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How to Clean a Viscose Rug: Unravelling the Trend

It’s easy to see why viscose rugs are popular – take one look at the beautiful finish and the array of stylish options, and we can understand why people are captivated. But there’s a whole lot of darkness hiding behind that pretty façade.

From cleaning viscose rugs to the unethical production process, we explain why viscose is not a good material for rugs. Read on for insight about how to clean and care for a viscose rug if you already happen to have one (hint: contact us before attempting any DIY cleaning), and reasons to think twice if you’re still mulling it over. 

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What is viscose?

Viscose is the third most commonly used textile in the world – it’s probably hanging in your closet right now. Popular for its silk-like look and feel, it goes by a whole host of names including: 

  • Rayon
  • Faux silk
  • Art silk
  • Man-made silk
  • Fake silk
  • Banana silk
  • Bamboo silk
  • Lyocell
  • Ramie

One of fast fashion’s favourite fabrics, it’s also an incredibly popular choice for rug manufacturers and home owners due to its shimmery appearance and ultra-soft feel. However, there are huge ramifications to these short-term benefits.

5 reasons to avoid viscose rugs

area rug cleaning san marin Don’t be charmed by the lovely look and feel of a viscose rug – there are plenty of disappointing and destructive factors associated with this fabric.

1. Viscose production is bad for the environment

Viscose isn’t even allowed to be produced in the United States – which is a big red flag right off the bat. Instead, production has been outsourced mainly to China, India, and Indonesia.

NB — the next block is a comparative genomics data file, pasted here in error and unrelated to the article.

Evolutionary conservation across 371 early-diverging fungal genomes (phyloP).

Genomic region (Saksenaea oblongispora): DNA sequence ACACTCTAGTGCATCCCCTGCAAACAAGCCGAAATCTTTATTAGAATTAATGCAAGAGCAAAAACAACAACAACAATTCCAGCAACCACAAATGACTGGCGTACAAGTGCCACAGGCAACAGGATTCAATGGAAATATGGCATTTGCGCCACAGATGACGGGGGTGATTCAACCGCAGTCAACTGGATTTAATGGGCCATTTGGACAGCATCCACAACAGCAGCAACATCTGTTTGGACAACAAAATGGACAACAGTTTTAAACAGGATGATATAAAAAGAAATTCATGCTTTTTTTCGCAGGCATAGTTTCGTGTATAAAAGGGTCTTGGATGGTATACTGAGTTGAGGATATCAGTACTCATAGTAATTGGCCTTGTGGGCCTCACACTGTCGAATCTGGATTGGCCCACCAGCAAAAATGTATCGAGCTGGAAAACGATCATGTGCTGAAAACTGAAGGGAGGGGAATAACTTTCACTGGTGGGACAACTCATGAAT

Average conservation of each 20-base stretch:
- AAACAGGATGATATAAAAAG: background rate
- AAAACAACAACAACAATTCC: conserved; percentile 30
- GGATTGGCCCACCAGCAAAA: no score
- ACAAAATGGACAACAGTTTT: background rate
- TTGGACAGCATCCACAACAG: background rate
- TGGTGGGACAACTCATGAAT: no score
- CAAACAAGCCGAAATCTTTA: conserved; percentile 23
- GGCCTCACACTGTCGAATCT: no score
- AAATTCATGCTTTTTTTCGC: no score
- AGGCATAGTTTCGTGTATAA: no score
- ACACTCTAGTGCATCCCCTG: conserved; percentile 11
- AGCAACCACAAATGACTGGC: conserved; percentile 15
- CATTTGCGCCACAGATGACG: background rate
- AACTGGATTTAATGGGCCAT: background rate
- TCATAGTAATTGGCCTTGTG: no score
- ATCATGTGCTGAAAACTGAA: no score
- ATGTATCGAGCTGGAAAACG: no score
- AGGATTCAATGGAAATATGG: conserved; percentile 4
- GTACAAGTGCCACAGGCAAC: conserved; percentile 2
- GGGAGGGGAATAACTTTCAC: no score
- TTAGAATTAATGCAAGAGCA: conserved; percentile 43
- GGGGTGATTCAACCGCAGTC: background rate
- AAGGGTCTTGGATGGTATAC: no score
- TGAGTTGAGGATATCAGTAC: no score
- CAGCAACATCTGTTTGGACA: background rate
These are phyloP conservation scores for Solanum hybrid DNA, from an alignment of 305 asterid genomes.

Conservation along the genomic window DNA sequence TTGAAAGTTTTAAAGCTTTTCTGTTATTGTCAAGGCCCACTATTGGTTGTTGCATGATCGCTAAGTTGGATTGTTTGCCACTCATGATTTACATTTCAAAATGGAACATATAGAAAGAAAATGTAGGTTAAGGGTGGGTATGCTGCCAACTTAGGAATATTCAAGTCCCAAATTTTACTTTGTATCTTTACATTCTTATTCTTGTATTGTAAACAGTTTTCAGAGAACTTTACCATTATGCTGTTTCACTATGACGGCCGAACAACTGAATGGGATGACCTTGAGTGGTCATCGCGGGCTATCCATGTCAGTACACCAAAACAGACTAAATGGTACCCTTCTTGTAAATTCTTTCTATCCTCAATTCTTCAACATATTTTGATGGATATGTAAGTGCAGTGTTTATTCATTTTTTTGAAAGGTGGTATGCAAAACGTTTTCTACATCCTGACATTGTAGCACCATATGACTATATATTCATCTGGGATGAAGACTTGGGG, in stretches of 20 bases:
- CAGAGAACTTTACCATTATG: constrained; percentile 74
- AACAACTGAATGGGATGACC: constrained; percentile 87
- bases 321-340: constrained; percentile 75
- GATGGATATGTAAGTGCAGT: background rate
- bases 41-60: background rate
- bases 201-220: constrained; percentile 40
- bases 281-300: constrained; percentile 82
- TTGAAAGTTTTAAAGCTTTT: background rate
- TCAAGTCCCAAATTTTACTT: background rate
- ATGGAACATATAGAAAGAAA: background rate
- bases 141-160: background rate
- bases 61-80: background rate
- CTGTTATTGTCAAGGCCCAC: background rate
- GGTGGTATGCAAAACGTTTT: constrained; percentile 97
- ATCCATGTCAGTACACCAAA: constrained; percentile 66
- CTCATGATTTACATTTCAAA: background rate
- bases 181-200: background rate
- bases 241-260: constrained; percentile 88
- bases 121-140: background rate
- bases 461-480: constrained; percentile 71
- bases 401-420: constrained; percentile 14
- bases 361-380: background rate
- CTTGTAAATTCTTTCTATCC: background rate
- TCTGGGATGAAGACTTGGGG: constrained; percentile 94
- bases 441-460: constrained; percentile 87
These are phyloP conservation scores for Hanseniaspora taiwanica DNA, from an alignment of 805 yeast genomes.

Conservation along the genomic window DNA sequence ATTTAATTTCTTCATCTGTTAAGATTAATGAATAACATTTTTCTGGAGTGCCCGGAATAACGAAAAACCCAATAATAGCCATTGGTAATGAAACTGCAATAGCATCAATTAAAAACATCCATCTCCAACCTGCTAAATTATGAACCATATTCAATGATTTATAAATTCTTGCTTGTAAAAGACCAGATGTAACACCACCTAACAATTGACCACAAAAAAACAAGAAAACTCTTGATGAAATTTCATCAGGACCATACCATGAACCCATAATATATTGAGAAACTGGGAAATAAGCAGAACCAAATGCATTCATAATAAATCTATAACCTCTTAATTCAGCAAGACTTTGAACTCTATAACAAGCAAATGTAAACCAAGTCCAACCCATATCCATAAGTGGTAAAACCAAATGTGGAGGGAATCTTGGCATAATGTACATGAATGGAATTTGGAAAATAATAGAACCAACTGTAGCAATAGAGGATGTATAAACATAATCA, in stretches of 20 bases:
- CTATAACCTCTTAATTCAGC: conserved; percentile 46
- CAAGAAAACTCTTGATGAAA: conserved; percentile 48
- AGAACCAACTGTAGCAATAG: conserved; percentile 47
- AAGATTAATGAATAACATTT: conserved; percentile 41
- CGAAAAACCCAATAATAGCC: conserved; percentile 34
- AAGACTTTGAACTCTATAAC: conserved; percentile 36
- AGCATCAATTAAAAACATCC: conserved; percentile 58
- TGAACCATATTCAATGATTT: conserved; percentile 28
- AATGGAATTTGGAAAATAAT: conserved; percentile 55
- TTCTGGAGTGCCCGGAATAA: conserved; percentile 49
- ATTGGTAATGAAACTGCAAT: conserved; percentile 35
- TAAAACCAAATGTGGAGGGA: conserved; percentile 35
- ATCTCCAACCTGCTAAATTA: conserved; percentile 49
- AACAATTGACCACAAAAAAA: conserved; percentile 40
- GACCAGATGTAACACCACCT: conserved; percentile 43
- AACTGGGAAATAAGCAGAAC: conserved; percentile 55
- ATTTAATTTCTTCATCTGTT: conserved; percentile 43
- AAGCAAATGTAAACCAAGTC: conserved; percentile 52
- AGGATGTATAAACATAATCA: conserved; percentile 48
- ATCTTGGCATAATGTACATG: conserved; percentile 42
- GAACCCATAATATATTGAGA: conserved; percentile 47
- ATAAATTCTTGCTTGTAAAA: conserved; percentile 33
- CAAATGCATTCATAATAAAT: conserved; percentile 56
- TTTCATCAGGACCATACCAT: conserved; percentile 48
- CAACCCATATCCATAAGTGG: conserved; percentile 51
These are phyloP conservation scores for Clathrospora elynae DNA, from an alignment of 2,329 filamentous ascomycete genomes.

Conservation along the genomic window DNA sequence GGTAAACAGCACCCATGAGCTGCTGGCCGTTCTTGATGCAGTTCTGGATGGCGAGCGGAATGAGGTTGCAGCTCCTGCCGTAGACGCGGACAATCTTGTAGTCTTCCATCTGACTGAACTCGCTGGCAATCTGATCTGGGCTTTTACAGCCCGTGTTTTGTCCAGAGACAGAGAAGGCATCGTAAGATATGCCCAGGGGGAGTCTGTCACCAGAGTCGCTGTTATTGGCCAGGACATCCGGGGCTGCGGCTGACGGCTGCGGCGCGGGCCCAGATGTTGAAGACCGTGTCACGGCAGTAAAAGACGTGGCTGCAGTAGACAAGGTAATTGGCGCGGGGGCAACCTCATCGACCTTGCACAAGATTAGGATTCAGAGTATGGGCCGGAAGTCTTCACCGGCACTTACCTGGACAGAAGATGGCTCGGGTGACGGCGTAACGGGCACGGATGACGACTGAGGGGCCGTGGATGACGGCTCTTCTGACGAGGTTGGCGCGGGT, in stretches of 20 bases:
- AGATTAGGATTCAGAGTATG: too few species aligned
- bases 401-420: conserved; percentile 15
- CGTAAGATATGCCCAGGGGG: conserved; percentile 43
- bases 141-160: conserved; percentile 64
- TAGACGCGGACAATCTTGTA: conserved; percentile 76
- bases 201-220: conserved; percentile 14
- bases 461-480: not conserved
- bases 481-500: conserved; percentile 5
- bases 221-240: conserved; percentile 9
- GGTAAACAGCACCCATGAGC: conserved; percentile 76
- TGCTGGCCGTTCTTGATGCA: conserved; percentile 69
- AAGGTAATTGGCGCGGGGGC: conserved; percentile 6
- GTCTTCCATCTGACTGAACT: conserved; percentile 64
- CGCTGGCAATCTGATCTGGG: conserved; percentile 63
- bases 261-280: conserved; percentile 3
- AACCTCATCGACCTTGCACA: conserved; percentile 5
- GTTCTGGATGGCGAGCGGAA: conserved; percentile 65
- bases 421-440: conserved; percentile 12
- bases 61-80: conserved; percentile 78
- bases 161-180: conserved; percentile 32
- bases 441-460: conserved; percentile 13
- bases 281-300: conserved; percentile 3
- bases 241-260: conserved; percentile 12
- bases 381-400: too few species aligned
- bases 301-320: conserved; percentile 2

The process involves harvesting wood pulp derived from plants and trees and dissolving it in chemicals, to transform it into a product that can be turned into textile thread. The resources that go into this process result in extreme pollution of surrounding air and waterways, as well as mass deforestation and habitat destruction.

2. Viscose production is harmful for workers

The chemicals used to create viscose have been linked to diseases for factory workers and the local community – you can read more about this at good on you

3. Viscose rugs shed

Viscose fibres are extremely delicate, which means they break and split off easily. Regular activity and vacuuming can quickly destroy a viscose rug, pulling out the threads and giving it a ‘clawed-by-the-cat’ look. 

4. Viscose rugs become discolored easily

The delicate nature of the fibres also makes viscose extremely vulnerable to moisture, causing it to become discolored when it’s exposed to water or humidity and fade over time. For the same reason, colors in viscose rugs also tend to bleed into each other if the rug gets wet.

5. Viscose rugs can become stiff and matted

The artificial nature of the fibres means that they tend to become stiff and matted over time, especially in spots that have required cleaning or been exposed to liquid. 

How to clean a viscose rug

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As you might expect, viscose rugs are extremely hard to clean. It’s important to have realistic expectations and accept that the rug will never look as good as it did when it was new, and the overall quality will deteriorate much faster compared to a wool or synthetic rug. 

We always recommend contacting a professional cleaner to treat your viscose rug. DIY attempts can lead to extreme discolouration and damage. 

Typically, we will:

  • Carefully test and use acid-based detergents
  • Trim loose or frayed threads
  • Wash it twice, to prevent yellowing and ensure color consistency (however, this does speed up fading)
  • Mist and hand groom repeatedly

As you can expect, this is a long (and often expensive) process. If you have a viscose rug, keep it in a low-activity area where it has the least chance of wear-and-tear or staining. If you’re thinking about buying a viscose rug, consider making a better choice for the environment and your own peace of mind! 

To learn more about risky rug trends, check out our post on distressed wool rugs and carpet cleaning scams

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